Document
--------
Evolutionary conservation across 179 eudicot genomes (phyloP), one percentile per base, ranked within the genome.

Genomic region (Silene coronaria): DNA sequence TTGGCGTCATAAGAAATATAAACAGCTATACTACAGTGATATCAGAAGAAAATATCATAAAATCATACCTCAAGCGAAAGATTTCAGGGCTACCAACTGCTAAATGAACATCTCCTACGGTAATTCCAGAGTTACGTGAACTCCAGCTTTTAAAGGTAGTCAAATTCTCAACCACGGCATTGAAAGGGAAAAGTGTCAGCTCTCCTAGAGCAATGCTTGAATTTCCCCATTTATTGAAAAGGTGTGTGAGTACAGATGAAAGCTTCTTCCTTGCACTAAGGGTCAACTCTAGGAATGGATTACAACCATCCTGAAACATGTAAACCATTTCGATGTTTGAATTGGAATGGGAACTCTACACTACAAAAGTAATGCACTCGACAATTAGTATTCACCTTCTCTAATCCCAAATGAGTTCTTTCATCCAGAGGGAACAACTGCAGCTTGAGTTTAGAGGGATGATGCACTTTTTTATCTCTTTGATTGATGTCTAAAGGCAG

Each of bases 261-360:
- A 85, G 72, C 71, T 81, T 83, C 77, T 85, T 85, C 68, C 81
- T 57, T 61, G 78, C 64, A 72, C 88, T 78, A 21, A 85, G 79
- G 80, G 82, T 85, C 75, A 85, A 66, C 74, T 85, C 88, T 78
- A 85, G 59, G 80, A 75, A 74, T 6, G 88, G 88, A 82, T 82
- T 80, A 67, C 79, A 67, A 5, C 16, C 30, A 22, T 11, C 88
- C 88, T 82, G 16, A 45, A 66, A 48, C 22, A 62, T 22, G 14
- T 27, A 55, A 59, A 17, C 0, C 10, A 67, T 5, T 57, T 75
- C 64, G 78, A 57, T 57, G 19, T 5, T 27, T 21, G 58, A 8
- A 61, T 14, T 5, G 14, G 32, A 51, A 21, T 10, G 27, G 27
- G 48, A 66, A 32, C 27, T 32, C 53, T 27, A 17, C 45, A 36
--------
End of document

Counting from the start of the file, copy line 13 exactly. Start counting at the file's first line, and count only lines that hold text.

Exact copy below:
- G 48, A 66, A 32, C 27, T 32, C 53, T 27, A 17, C 45, A 36